exists a "'rough symmetry' between the 'real party in interest' standard of Rule
17(a) and the rule that diversity jurisdiction depends upon the citizenship of real
parties to the controversy ... the two rules serve different purposes and need not
produce identical outcomes in all cases." Navarro, 446 U.S. at 462 n. 9[.] Thus,
although (under Rule 17(a)) [the plaintiff] is a "real party in interest" and, thus, the
action may properly be maintained in its name, [the plaintiff] must also establish
that it is a "real and substantial party to the controversy" for the purpose of
determining diversity jurisdiction. To establish whether a plaintiff is a "real and
substantial party to the controversy," a crucial distinction must be made between a
plaintiff who sues solely in his capacity as an agent, on the one hand, and, on the
other, a plaintiff who sues not only as an agent, but also as an individual who has
his own stake in the litigation. [The defendant] correctly notes that where a plaintiff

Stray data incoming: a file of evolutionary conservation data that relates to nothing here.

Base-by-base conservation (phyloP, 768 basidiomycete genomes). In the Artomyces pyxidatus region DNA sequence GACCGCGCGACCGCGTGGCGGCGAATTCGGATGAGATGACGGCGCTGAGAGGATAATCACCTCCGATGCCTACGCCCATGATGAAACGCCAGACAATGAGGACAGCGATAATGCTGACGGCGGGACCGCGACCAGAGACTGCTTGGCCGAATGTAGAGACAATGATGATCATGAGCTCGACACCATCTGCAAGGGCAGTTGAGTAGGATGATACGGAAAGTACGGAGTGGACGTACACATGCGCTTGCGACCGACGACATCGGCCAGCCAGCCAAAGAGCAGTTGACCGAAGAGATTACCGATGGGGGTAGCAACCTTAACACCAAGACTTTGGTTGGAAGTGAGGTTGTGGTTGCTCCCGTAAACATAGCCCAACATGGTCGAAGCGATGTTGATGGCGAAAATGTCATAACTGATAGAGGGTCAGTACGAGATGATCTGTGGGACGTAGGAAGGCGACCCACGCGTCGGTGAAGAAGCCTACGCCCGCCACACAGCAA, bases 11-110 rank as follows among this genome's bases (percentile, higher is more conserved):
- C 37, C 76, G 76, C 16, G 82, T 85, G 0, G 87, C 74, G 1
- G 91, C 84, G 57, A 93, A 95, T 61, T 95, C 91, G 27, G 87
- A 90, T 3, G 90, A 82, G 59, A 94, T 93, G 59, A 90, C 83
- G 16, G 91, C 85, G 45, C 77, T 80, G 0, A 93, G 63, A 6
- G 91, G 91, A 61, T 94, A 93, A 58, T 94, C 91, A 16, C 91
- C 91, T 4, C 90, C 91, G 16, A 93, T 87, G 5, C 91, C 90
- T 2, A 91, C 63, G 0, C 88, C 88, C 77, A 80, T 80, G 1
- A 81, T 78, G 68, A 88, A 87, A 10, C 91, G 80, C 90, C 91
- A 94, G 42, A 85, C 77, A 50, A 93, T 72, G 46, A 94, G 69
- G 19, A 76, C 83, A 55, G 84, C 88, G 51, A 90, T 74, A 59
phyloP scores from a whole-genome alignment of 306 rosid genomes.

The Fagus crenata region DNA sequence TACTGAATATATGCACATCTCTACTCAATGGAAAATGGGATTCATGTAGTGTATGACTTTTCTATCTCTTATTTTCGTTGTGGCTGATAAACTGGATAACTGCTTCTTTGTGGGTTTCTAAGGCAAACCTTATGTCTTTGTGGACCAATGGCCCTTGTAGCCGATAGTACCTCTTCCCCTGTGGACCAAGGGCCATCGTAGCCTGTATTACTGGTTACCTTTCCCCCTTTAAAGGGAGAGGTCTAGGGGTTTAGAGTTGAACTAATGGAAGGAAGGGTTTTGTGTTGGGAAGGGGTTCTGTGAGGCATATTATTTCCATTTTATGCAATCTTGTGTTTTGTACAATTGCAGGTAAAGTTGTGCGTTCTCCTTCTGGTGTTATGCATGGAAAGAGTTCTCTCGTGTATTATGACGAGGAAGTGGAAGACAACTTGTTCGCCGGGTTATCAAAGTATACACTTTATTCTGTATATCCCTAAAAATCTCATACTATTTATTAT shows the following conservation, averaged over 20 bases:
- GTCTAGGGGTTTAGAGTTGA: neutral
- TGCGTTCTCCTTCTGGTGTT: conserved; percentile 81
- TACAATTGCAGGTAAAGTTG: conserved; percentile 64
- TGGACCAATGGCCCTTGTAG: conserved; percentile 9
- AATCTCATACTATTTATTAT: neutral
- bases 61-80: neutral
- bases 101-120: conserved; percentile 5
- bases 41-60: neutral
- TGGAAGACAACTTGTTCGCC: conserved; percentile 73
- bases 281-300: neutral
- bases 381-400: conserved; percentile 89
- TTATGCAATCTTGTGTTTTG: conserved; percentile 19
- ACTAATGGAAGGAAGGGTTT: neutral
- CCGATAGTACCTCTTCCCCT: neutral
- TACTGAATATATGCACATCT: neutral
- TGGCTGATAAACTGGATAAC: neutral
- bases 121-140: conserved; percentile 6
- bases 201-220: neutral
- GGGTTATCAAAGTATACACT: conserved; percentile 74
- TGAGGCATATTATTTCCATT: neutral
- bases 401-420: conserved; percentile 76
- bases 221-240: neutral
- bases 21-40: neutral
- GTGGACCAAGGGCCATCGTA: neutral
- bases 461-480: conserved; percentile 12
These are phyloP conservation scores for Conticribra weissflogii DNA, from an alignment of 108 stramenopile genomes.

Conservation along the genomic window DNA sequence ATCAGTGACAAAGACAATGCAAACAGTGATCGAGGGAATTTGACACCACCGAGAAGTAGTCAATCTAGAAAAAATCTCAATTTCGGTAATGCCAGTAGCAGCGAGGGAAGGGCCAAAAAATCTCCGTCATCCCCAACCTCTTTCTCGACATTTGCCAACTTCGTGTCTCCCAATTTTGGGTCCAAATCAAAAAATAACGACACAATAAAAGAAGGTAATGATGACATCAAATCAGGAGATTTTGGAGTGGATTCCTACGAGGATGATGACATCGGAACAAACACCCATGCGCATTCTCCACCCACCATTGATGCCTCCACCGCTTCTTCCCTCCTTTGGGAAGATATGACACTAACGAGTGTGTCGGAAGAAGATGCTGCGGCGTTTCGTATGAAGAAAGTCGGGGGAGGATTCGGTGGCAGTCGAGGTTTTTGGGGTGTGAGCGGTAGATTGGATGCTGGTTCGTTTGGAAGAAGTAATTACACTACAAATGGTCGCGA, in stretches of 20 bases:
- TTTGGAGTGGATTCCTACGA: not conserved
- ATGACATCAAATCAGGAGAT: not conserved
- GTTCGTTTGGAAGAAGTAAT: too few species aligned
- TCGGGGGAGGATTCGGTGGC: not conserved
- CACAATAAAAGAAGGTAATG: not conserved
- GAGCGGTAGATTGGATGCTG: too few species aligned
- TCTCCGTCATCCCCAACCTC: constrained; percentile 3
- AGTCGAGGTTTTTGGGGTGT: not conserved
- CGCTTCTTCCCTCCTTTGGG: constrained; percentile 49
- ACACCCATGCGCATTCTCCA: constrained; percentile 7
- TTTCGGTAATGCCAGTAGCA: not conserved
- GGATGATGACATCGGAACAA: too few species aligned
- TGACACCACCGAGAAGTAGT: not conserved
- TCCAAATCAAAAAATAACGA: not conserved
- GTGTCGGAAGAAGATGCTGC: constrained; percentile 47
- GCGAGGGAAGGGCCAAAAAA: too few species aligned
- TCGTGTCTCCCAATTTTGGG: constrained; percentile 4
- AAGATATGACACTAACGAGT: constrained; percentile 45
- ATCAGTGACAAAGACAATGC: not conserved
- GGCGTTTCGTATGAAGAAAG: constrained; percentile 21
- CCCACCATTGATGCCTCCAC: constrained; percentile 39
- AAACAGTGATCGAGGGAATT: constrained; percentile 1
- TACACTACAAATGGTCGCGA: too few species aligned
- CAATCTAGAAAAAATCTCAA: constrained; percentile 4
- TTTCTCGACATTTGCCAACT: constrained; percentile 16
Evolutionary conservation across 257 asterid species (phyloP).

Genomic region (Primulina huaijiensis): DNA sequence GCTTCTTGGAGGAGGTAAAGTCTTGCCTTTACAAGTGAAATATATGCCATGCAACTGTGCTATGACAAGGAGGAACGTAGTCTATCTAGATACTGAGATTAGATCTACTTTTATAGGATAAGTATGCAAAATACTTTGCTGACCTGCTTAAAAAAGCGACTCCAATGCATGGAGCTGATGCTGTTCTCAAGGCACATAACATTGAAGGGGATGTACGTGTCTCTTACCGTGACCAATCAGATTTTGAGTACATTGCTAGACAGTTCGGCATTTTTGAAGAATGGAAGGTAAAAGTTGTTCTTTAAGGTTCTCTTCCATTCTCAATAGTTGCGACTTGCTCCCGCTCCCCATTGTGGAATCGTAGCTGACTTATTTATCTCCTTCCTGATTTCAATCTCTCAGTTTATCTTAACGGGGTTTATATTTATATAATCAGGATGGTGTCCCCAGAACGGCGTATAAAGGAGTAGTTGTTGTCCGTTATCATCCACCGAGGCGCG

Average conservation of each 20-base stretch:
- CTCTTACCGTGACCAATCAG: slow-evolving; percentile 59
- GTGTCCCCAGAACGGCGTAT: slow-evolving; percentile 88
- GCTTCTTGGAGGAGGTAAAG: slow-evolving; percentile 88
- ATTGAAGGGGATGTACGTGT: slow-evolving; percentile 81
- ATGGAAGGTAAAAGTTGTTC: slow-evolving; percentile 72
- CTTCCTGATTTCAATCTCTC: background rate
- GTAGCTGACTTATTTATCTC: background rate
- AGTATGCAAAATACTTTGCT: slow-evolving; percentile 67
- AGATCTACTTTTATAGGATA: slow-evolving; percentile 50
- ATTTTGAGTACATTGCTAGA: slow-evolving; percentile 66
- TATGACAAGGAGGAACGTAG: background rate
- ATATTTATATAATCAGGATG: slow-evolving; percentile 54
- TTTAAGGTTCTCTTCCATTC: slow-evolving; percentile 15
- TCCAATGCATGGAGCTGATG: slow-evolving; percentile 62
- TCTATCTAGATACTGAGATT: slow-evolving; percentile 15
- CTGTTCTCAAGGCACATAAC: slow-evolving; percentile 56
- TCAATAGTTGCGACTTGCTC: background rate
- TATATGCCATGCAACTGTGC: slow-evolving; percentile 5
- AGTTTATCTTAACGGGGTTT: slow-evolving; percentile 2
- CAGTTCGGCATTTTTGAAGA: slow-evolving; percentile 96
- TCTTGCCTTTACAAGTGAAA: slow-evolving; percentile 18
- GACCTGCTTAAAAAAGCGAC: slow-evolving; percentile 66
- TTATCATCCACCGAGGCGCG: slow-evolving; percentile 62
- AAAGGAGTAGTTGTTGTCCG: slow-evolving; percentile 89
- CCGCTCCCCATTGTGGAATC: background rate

brings a suit solely in his representative capacity, the citizenship of the represented
party, and not that of the representative, controls. Moore's Federal Practice, supra
Oscar Gruss, 337 F.3d at 193-94. C-llI is not a party to this litigation. Had C-III brought suit, it
would likely be a real party in interest, and thereby have standing. However, even had C-III
brought suit, its citizenship would not be taken into account to determine diversity jurisdiction
because it would only be acting as an agent.
Defendant's Motion to Dismiss (DJ. 4) is DENIED.
Entered this J1_:- day of June, 2014.